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Depends on who falls overboard. J/K'ing. Jason, I got pulled over pulling into Little Sabine at the Blues show (safety check) because the guy didn't see any PFD's on board. I keep them in the console and accessible for easy reach. He stated they had to be out. Told the guy that I had worked three years as a DNR officer and that wasn't the rule that I remember. Anyway, got back to Big Lagoon ramp and there were 3 FWC officers there so I asked them. The answer I received was: guy was probably being over protective because of all the people. I can understand his position but they probably shouldn't be telling people wrong. Anyway, I'm like Jim, my throw ring (boat cushion) hangs on a rod holder on the leaning post anytime I'm underway.
 

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Discussion Starter #7
Thanks for the thoughts. I was also told, by the USCG, that it has to be out, so I'm planning to mount a ring on the side of the console. But you can't throw from that location without slowing and leaving the helm, which prompted the question.

I thought of hanging it on the back of the leaning post but there isn't a place on mine for a ring bracket. But the comment about having it there is appreciated, I might just hang the cushion I already have off a rod holder.
 

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If someone throws in in bad weather or rough seas it might be tough to find him quickly so they could be floating for awhile. I tied a dock line to my throwable pfd’s to give the person a bigger target to get back to the pfd. Throwing the flotation increases the chance of survival at the risk of a $14 floatie, that’s not a bad deal. Also I think falling overboard while the boat in anchored in a strong current would be a better example. It’ll take time to get off the hook then get to the person if they can’t make it back to the boat and who knows how far they would have drifted by then.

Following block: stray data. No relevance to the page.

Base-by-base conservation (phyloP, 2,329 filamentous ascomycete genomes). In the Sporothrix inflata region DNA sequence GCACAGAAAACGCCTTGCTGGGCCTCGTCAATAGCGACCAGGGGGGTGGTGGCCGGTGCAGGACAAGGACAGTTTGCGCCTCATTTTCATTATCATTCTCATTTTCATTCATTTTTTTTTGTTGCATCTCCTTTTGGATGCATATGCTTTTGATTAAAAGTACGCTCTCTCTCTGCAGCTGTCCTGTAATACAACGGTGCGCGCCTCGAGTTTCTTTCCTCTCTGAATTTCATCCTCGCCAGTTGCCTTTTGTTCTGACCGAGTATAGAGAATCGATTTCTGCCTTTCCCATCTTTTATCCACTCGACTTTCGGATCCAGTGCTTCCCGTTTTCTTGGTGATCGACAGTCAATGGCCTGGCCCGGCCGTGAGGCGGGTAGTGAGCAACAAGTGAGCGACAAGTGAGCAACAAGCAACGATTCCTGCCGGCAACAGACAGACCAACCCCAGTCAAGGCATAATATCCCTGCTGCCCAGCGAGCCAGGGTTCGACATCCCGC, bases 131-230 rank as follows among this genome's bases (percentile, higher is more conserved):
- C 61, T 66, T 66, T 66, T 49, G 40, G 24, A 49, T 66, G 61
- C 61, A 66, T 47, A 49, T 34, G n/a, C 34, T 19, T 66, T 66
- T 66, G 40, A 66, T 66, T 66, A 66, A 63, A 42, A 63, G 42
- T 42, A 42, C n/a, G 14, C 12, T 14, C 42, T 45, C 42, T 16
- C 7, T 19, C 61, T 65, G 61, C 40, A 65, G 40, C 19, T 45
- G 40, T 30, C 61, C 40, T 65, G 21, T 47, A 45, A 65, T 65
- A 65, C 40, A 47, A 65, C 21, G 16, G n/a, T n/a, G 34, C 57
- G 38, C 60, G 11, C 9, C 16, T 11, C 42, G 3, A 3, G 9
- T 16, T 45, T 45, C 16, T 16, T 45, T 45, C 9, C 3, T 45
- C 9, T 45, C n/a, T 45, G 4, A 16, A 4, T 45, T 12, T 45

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Discussion Starter #10
I wasn't really questioning the value at anchor or drifting, I guess I wasn't clear.

But the rough water situation is really important. I met a guy years ago who fell off a sailboat in Mississippi Sound in a 3 ft chop. He said he was a good swimmer and relatively fit but he thought he was going to drown. And if your throw isn't really accurate they may not be able to get the throwable.

On sailboats they use a harness in rough weather or at night offshore. That might not be a bad idea. And surely inflatable PFDs at night and rough weather offshore.
 

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In this day and age, I think the first thing to do would be to hit the MOB on the fishfinder.